SPX Spotlight 2014: Fantagraphics Books

Welcome to another entry in the 2014 SPX Spotlight series!  For the next month, Panel Patter will be highlighting creators and publishers who will be at one of the best conventions, the Small Press ExpoYou can check out all of Panel Patter's spotlights for SPX from both this year and prior years here.

I can't imagine SPX without Fantagraphics, and I'm sure the feeling is mutual between the show organizers and the publisher. Year and and year out, Fantagraphics has been publishing some of the best alternative comix, classic comics, and award-winning comics all under one roof. Whether it's getting the rights to Peanuts (their year by year collections are almost at the end of the run), being the home of Johnny Ryan's raw drawings, or where people go when they want the best work from the Hernandez Brothers, Fantagraphics is the place to be.

I've spent a lot of time talking about Fantagraphics, and I don't know if there's anything new I can really add in terms of describing the publisher. They have a place in the indie comics canon, and to some degree, have probably shaped it significantly, between being the publishers of The Comics Journal and being the home of a good chunk of Daniel Clowes, Robert Crumb, Bill Griffith, and so many others.

Everything we've done about Fantagraphics at Panel Patter should be contained here. For the purposes of this spotlight, since I recently highlighted their newer books here, I'll focus on the books from those who should be at SPX this year:

Ed Piskor's Hip Hop Family Tree Vol 1 is nominated for an Ignatz, and deservedly so, because it was awesome. I expect that Hip Hop Family Tree Vol 2, which was just released, will also be extremely popular. Though I've not had a chance to read the second book yet, I expect it will be similar to the first as a meticulously researched, respectfully drawn book from a person who is a genuine fan of the music. What could easily have been a jokey, loose narrative is instead quite serious, looking at the history of hip hop music as important to record and relate to the reader. For the second book, only the years 1981-1983 are covered, which is said to include "including hits like Afrika Bambaataa’s “Planet Rock,” Grandmaster Flash and the Furious Five’s “The Message,” and the movie Wildstyle, plus RUN-DMC, NWA, The Beastie Boys & more."

Eleanor Davis is one of those creators that all my other creator friends talk about. I'm still waiting to get my copy of her new book, How to Be Happy, which is currently sold out online. I expect they'll have a few copies held back for the show, but if you want one, make sure you get there early on Saturday! Davis' work is in a variety of mediums and genres, ranging from beautiful full-color work that bursts across the page to basic pen and ink lines that recall Anders Nilsen. It's unusual for me recommend a creator's work without being more familiar myself, but I feel confident that those who love the craft of comics will enjoy Davis.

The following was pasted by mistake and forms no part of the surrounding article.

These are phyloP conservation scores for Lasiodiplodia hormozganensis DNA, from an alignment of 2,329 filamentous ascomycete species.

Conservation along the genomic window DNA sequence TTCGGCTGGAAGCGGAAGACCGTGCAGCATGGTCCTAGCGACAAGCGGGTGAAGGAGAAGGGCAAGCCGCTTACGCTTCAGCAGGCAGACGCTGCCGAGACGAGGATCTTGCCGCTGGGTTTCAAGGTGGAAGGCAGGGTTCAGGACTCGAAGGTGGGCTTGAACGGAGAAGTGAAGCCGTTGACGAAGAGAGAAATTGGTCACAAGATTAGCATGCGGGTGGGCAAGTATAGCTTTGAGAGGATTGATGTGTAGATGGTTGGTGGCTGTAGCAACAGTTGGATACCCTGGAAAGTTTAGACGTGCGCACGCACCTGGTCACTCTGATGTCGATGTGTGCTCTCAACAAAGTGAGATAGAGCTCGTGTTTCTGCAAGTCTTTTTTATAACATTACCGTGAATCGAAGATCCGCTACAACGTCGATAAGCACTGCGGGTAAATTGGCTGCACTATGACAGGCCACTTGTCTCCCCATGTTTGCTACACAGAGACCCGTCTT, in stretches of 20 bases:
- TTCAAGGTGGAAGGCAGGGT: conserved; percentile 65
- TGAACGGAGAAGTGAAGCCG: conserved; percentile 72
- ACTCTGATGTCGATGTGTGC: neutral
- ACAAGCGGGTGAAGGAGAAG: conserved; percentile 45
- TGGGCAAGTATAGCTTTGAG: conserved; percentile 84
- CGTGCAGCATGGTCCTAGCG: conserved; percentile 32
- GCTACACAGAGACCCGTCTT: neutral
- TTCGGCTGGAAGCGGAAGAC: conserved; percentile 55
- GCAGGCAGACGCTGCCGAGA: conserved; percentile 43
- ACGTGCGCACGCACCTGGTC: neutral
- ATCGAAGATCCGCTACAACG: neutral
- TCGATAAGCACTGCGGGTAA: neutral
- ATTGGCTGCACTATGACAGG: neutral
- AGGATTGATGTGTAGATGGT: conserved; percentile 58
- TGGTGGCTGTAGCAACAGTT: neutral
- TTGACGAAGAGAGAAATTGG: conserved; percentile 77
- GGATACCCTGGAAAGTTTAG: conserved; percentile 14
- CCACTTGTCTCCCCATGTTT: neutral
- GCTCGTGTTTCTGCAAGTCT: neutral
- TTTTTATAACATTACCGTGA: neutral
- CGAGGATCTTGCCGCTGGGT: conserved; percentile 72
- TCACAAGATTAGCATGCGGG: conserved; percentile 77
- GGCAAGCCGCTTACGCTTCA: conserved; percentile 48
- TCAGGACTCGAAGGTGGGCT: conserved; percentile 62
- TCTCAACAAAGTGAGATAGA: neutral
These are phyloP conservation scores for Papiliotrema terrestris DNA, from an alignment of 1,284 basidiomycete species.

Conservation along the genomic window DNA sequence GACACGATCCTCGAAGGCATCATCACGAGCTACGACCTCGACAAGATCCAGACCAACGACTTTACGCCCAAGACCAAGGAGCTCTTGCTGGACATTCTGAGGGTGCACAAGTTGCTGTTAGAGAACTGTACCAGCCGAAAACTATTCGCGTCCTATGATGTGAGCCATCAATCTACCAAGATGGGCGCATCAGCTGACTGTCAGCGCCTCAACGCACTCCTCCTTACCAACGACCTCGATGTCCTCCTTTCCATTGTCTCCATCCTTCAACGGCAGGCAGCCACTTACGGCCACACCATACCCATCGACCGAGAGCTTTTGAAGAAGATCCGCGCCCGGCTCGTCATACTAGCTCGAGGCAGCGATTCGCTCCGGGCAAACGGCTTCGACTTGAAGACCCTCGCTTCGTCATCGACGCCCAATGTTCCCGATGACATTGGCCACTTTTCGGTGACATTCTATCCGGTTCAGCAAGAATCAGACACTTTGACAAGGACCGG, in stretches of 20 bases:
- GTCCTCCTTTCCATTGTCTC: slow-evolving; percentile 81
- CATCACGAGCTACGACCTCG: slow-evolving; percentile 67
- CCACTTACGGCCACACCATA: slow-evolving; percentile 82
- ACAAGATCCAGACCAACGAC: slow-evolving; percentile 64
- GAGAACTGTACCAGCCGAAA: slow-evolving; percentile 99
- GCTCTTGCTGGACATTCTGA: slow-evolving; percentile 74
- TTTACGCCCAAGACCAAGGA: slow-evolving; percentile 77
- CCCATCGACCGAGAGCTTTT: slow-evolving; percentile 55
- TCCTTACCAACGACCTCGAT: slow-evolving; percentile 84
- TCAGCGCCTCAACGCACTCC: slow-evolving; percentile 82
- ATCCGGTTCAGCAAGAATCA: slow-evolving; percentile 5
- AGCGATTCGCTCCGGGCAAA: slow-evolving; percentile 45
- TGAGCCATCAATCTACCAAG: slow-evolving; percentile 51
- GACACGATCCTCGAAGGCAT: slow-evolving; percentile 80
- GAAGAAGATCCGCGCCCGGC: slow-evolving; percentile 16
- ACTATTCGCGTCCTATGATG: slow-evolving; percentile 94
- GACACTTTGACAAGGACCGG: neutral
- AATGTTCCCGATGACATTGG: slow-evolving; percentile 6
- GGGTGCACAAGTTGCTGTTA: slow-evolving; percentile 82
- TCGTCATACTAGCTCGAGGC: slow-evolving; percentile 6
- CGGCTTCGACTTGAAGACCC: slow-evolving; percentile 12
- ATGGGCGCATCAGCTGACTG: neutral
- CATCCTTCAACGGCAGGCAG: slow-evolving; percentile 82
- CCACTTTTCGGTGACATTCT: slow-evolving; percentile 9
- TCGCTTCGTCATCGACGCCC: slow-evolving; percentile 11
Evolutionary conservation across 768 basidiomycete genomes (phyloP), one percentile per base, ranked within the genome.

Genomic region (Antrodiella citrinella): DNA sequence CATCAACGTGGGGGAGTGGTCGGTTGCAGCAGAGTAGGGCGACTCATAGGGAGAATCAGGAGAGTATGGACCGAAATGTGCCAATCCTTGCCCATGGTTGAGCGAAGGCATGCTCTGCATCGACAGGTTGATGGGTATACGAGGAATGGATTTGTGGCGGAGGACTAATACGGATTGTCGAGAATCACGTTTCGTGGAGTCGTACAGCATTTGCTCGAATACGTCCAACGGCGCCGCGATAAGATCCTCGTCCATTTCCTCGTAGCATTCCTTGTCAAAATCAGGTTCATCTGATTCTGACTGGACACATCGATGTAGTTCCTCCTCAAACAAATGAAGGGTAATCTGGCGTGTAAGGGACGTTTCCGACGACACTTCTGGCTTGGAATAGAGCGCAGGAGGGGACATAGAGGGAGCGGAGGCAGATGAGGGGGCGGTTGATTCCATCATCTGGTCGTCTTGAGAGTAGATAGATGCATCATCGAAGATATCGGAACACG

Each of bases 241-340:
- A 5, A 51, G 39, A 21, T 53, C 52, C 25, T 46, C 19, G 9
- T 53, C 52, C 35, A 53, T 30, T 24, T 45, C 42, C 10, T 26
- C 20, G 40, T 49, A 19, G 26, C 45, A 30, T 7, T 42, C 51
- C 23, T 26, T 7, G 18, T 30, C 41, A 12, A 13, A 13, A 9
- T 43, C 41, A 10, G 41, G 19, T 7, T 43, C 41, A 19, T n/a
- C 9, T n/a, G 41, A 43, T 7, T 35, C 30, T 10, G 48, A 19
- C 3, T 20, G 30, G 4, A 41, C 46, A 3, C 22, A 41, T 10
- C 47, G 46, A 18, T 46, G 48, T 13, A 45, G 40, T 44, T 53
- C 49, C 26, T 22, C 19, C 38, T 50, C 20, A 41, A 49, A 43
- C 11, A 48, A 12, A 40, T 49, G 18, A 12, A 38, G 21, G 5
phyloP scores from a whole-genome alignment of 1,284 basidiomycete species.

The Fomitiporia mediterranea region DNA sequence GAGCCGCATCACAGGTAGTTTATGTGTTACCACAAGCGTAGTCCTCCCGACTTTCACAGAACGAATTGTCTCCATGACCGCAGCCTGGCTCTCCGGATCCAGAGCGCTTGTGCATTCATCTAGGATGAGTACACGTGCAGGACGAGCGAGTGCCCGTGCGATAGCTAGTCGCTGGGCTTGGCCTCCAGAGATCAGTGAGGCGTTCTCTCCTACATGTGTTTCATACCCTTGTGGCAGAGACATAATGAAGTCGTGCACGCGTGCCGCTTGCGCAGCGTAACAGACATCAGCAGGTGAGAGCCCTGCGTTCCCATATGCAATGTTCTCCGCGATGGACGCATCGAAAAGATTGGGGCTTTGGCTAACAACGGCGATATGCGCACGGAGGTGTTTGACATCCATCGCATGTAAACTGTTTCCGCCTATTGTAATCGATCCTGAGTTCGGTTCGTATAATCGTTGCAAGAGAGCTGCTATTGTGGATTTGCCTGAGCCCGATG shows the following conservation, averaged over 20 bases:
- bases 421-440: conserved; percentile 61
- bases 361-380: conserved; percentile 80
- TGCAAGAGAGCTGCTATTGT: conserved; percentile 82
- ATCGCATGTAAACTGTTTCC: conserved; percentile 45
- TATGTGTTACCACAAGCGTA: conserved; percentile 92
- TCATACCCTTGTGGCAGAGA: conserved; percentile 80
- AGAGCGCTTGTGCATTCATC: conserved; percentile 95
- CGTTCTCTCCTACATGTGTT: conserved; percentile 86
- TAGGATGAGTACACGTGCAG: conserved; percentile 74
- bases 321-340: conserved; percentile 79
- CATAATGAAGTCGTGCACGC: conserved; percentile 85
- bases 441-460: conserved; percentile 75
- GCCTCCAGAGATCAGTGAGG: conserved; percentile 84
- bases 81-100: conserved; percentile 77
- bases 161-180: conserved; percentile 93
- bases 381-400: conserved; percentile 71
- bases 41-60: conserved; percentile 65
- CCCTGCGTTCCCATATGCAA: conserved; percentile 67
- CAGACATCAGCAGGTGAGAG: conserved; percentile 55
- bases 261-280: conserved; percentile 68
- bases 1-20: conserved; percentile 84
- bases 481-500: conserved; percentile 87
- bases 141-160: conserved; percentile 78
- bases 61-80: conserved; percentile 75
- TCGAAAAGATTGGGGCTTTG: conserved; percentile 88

Mexahex by Simon Hanselmann sounds absolutely amazing. It's described as follows: "Megg is a depressed, drug-addicted witch. Mogg is her black cat. Their friend, Owl, is an anthropomorphized owl. They hang out a lot with Werewolf Jones. This may sound like a pure stoner comedy, but it transcends the genre: these characters struggle unsuccessfully to come to grips with their depression, drug use, sexuality, poverty, lack of work, lack of ambition, and their complex feelings about each other in ways that have made Megg and Mogg sensations on Hanselmann's Girl Mountain Tumblr." Collected for the first time in print form, this one looks like it has a lot of depth.

If you are at all aware of Drew Friedman's work, you know that he does amazing portrait work. This time, he's taking and looking inward at the comics community with Heroes of the Comics: Portraits of the Legends of Comic Books. Featuring about 75 portraits of industry legends, such as Jack Kirby and Stan Lee, as well as some creators you may not be as familiar with, Friedman puts a face to many of the names we bandy about on a daily basis.

In addition to these books, Fantagraphics always brings a long a healthy supply of its reprints. I mentioned Peanuts above, but they also do Prince Valiant, Uncle Scrooge, and Mickey Mouse, for those who enjoy strips going back decades.

Move a little closer, and you get to the amazing EC Library work. I've read the Johnny Craig, Al Williamson, and Joe Orlando books, and the quality of the reprint work is amazing. Any one of those is highly recommended, and I've been told by friends the Severin war edition is the best of the set. And of course, there's the Ditko Archives (volume one is now out in softcover), the Bill Everett Archives, and more!

When you go to SPX, don't forget to stop at the Fantagraphics table. Just make sure you bring your money with you. Fortunately, they take credit cards!

Can't make SPX? Here's the Fantagraphics website.